Also included on the page are all the countries that grow tea.  I have listed Darjeeling separately to India though it is a region in Northern India, because of the altitude and the specific qualities of Darjeeling tea that makes it different to the rest of tea produced in India.  Tea grown at very high altitude takes longer to grow and so the tea is more expensive. If it’s not grown in Darjeeling, then it can’t be called Darjeeling tea.

Special Finest Tippy Golden Flowery Orange Pekoe (SFTGFOP) is quite a mouthful don’t you think? This is the very best flowery orange pekoe tea leaf. Flowery orange pekoe (FOP) denotes tea from the end bud and first leaf of each shoot. FOP contains only fine young leaves rolled with the correct amount of tip.  When golden is mentioned in the grading it means there is a large amount of golden tips in the tea.  And so it goes until you reach the bottom of the list where you get Broken orange pekoe (BOP) and Dust.  Dust is used mainly for teabag blends that require a quick brew and consist of very fine siftings of broken orange pekoe leaf eg Pekoe Dust (PD).

Did you know that tea is the second most consumed beverage in the world?  Number one is of course, water, but tea is loved around the world by many people especially in the tea growing regions where many millions/billions of people are drinking tea every day. There are other tea facts I might save for another tea post, but since it is a tea page I even found an Iced Chai Gelato to use  – the brown squiggly line on the bottom right corner is made using it in keeping with the tea theme!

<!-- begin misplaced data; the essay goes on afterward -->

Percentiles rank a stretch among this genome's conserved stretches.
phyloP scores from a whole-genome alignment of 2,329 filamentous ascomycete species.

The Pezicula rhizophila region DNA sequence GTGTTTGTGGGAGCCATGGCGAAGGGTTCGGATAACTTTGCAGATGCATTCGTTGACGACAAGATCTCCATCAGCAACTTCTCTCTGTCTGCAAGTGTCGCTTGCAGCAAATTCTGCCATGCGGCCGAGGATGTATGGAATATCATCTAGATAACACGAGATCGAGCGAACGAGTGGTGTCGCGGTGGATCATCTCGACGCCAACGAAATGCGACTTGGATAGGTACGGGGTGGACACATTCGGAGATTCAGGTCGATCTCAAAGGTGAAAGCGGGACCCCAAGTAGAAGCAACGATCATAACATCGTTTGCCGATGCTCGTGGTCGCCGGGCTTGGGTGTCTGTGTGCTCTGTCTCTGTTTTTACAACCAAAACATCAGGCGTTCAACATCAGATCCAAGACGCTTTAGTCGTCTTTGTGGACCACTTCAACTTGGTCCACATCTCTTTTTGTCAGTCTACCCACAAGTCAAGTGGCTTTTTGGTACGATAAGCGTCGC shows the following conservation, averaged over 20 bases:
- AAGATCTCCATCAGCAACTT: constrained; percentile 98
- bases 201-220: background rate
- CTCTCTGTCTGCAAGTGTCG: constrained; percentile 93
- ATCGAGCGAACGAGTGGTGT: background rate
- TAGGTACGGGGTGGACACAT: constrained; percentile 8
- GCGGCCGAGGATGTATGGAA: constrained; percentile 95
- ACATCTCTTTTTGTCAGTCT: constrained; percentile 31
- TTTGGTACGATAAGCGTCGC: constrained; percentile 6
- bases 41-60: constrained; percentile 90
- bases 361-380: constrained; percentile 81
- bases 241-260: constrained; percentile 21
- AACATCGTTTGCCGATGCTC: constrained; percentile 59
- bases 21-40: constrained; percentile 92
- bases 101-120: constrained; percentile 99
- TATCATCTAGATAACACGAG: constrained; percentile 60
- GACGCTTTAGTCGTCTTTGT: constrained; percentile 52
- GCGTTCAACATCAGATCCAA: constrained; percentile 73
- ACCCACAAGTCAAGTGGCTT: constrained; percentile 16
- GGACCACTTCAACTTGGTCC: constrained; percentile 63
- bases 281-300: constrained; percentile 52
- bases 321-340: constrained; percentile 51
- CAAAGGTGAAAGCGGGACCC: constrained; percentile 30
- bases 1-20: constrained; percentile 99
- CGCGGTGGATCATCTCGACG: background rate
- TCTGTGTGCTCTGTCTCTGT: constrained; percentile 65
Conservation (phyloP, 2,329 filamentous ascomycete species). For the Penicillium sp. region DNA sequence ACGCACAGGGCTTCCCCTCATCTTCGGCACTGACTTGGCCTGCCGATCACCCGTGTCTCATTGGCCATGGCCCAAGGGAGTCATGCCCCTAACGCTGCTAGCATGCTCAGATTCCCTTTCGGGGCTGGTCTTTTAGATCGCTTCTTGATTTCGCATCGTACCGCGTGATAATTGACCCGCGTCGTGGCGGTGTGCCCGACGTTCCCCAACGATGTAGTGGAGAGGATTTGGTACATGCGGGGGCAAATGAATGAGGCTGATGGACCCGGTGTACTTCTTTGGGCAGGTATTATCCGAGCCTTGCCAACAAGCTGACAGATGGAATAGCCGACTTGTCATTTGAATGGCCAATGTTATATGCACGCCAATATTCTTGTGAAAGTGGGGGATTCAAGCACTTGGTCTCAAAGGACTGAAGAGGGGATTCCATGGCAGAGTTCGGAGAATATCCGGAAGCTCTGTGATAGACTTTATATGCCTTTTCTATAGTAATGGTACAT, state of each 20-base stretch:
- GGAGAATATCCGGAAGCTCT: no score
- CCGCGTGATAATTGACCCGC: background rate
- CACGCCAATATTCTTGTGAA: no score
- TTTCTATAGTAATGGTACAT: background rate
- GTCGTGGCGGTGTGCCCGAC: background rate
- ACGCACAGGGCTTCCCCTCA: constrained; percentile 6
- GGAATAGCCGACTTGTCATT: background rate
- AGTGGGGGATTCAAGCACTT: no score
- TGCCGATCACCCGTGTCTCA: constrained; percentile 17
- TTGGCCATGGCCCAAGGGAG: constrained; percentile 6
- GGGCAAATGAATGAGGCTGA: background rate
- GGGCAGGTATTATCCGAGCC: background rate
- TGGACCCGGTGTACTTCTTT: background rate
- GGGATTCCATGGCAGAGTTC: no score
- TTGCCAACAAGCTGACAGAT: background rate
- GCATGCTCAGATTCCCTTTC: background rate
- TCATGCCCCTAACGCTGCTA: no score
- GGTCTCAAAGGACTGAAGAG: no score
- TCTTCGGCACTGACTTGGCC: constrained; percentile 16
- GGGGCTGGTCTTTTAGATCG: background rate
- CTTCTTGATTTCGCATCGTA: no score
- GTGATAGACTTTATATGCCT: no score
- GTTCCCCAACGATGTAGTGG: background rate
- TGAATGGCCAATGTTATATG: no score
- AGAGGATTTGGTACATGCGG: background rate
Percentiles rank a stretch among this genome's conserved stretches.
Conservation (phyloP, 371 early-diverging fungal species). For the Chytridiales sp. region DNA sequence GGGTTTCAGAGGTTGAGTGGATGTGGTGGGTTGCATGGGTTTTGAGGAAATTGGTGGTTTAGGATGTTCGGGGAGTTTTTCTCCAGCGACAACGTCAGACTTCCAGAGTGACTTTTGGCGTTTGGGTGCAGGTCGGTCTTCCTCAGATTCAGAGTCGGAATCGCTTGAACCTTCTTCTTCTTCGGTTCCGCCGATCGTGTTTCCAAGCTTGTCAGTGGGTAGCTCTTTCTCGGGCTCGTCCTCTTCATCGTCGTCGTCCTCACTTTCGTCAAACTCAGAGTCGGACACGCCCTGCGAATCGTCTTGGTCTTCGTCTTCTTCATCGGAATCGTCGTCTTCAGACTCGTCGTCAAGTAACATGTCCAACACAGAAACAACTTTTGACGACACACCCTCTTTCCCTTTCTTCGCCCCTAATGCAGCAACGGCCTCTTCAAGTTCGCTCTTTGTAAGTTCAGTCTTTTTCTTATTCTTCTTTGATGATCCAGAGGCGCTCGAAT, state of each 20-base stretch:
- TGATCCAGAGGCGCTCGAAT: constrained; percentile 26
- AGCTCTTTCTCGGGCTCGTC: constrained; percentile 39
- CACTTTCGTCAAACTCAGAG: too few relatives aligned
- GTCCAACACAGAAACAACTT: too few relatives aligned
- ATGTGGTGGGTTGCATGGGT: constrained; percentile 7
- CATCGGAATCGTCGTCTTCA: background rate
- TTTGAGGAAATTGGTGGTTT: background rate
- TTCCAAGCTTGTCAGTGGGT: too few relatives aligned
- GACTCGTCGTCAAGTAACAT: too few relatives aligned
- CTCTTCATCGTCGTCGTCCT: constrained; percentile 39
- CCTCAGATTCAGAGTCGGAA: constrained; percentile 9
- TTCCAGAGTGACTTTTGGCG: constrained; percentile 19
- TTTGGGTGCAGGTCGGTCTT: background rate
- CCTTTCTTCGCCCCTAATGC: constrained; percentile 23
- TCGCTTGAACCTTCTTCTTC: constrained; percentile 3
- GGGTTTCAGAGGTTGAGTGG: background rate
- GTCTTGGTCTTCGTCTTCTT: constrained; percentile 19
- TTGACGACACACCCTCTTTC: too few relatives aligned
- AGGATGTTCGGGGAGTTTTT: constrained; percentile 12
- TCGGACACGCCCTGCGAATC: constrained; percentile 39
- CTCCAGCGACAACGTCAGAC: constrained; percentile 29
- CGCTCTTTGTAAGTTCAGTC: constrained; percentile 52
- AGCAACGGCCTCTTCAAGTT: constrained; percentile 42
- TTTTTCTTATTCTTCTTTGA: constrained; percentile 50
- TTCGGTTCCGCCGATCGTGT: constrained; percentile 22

Here’s another look at my inspiration photo – this is a very large mug that has cats and cat toys and fish on it, and then my latest batch of Anzac biscuits.  I only had two with my tea, but I am just about to make another cup so I might just have another one.  The tin was a xmas present – special edition Oreos, all different types. I kept the tin because it’s a nice tin and also it’s made for biscuits so it’s perfect for refilling with something tasty!  If you want the Anzac biscuit (aka cookies) recipe you can find it here in this post. Since it’s Tuesday I am sharing this at T Stands for Tuesday also, see below.